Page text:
How did you get from the lily-whitest part of northwest Washington, D.C., to starting a hip-hop magazine in Boston?
I went to Harvard as an undergrad coming out of public high school. My major was in government. When I got to Harvard as a freshman, I ended up deciding sort of on a whim to join the campus radio station and started a hip-hop radio show out of a dorm room in Cabot House. I was the host and also sold advertising for the show. The Source was kind of born out of that. Most of my listeners were kids in the Boston area, not Harvard students, and I started to build a mailing list of about 1,000 names and addresses. I started The Source as a one-page, Xeroxed newsletter. That was kind of the impetus. Hip-hop fans really were starving for information. This was 1988 and hip-hop had been around for about 10 years. There was literally no info for fans out there. No magazines covered it.

How did the other students react to your publication?
Well, I mean, I had a few friends at Harvard. And I got along with everybody, but once I got into the radio show and the music, it sort of drew me into the inner city of Boston. I could say I maybe didn't fit in as well with the average student there.

And after you left Boston?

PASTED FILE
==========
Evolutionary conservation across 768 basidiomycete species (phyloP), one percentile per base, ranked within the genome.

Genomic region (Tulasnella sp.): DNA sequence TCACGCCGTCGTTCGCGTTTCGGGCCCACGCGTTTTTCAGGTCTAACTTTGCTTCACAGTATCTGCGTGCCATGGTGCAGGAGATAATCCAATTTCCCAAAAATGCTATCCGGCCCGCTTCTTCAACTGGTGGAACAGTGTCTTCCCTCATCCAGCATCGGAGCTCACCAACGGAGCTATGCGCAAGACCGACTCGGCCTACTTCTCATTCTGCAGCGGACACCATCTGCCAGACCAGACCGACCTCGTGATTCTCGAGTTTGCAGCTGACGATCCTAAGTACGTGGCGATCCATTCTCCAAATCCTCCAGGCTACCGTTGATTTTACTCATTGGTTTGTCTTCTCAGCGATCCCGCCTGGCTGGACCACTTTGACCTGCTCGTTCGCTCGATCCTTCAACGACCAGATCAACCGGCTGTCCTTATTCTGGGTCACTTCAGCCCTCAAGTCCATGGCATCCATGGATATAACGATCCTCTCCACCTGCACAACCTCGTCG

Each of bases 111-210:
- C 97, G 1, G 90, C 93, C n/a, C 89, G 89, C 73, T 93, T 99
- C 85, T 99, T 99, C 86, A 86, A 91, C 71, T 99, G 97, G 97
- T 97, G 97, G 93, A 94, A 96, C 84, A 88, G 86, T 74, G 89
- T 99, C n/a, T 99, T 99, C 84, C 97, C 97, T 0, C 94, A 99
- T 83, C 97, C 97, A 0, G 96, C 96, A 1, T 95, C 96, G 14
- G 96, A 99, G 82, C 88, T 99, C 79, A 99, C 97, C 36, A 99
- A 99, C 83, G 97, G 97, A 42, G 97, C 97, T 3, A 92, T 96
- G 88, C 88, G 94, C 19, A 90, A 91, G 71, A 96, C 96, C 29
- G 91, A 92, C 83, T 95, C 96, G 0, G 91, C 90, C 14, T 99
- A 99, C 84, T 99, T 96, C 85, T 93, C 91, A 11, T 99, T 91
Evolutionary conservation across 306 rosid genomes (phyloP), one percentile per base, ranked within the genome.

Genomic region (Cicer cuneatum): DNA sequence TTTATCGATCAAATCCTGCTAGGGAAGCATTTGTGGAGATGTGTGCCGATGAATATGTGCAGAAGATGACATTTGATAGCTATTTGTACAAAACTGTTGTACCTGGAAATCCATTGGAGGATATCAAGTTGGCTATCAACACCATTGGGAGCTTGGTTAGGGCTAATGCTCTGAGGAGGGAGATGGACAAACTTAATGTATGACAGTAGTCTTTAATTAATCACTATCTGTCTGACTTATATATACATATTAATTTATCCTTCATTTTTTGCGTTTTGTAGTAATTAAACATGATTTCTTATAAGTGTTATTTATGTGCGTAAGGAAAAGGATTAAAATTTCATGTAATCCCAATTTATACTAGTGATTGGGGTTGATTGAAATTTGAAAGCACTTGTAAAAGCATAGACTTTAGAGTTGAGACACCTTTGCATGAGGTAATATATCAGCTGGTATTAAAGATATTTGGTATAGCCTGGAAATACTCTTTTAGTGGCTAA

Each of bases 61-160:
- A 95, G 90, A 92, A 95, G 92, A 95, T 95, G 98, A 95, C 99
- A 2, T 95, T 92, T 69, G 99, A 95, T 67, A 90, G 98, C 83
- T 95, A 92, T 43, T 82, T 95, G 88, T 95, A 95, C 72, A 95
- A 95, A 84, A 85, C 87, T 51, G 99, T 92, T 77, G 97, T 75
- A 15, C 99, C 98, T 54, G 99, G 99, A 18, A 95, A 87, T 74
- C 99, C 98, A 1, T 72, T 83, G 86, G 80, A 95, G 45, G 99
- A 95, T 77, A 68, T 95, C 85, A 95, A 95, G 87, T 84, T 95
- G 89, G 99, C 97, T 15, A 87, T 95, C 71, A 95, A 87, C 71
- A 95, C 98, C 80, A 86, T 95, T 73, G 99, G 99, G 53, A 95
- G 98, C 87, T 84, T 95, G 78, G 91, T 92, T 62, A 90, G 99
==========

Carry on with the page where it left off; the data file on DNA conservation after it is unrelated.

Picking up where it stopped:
I wrote a little bit, I did the design, I sold the ads, worked on the circulation. I did pretty much everything. It grew gradually for a couple of years. I stayed up there over the summers and kept working on it. It went from one page to four to eight to 16 pages—from a newsletter to a little booklet. I started to sell it for $1.25 at record stores around town. Sometime during that early phase I received a gift—a book on the history of Rolling Stone magazine. I didn't know who Jann Wenner was. I read the book, and I was like, "Wow. Here's this guy, this rock fan, who started this underground newspaper and turned it into the voice of his generation, this pop-culture success." I said that's going to be my model.

In the first 10 years or so of building the business, you could find Dave Mays holed up in his office every day all day, just hands-on doing everything it took to get the magazine out. I've gotten out a lot more, and I've begun to build more contacts and relationships. The Source is in the process of transforming from a magazine to a multimedia and merchandising company. The future of the company surrounds a series of media platforms that allows us to engage our advertisers in a multidimensional way. We've begun that process with the Source Awards; we are also delivering content through cell phones, developing CDs, DVDs. We're expanding both of those businesses. We're launching a fashion line, a toy business, Source-branded toys—the first one is an interactive computer device that allows you to record demos of rap songs and download beats and upload your demo up onto our website.